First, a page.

Hearts swell at the sound of a ravishing voice, a melancholy guitar, an oboe’s floating cry. Jazz riffs lead us through a maze of moods we recognize as our own perhaps for the first time. Shakespeare’s galloping horses stop in their tracks at the hearing of a captivating melody. Rock concerts with their waves and walls of sound release from pent-up bodies the deepest energies. How to explain the transformative, expressive power of music in our lives – this music we create with our own breath and our own hands?
Though music is a language without words – the ‘‘language where all language ends,’’ as Rilke has it – the impulse to explain it in words is an old and abiding one. The ancient Greeks believed that the planets produced ‘‘music of the spheres,’’ profoundly exquisite harmonies, as they revolved in their orbits. Thus, although we cannot hear these celestial sounds, our souls, attuned to harmony from birth, respond to music created on Earth. We are surrounded, inundated even, by music: ‘‘There’s music in all things, if men had ears:/Their earth is but an echo of the spheres,’’ wrote Lord Byron.
Poets in particular have been drawn to try to translate music’s spell into verbal form, perhaps because theirs is also an art in which the expressive qualities of sound and rhythm and unspoken resonances play a role.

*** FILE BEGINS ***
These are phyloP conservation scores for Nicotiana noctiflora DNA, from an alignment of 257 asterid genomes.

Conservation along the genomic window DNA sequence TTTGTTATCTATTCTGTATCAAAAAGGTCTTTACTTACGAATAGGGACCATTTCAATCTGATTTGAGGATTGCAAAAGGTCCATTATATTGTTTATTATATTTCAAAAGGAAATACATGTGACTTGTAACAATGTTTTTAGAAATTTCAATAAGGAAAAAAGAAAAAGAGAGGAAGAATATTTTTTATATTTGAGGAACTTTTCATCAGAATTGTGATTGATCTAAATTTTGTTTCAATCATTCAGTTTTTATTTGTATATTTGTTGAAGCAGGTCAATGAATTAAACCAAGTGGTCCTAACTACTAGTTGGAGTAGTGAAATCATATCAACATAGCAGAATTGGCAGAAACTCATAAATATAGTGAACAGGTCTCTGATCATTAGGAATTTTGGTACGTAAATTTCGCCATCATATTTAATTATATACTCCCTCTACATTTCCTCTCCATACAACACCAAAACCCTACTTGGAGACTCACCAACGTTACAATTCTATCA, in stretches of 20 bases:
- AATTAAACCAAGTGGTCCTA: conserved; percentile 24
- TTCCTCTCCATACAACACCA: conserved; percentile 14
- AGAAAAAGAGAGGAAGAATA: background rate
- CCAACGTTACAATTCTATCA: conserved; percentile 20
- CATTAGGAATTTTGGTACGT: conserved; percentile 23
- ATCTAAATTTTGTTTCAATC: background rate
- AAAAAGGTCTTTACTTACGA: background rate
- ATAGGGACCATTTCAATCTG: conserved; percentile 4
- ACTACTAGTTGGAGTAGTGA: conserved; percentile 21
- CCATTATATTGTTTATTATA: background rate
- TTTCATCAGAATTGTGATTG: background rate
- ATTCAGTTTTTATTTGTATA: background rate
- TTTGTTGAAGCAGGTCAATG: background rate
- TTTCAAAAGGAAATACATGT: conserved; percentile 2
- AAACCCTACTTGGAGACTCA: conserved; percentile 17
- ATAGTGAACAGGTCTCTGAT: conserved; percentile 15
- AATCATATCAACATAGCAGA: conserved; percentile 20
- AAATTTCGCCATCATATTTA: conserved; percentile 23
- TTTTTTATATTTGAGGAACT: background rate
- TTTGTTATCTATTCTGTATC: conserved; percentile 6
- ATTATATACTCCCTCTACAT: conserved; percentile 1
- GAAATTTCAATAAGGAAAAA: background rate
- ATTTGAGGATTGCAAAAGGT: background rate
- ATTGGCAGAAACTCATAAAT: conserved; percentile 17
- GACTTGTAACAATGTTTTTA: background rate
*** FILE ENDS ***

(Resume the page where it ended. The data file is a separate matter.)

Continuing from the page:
This much is certain: music is all important to the human race. It has the power and the charm to move, disturb, sadden, gladden, bring consolation, celebration, salvation.We remember the stages of our lives by the music we heard, sang, danced to. Children’s songs we pass on from generation to generation as soothing lullabies.We work and play and love and pray to music.
‘‘Without music,’’ Frederick Nietzsche said, ‘‘life would be a mistake.’’ It would be a world without harmony, without singing and dancing – and without poetry, that legacy of the first poet-musician, Orpheus, who with his lyre, so goes the myth, first stirred the soul and bestowed upon the struggling world the sweet power of music.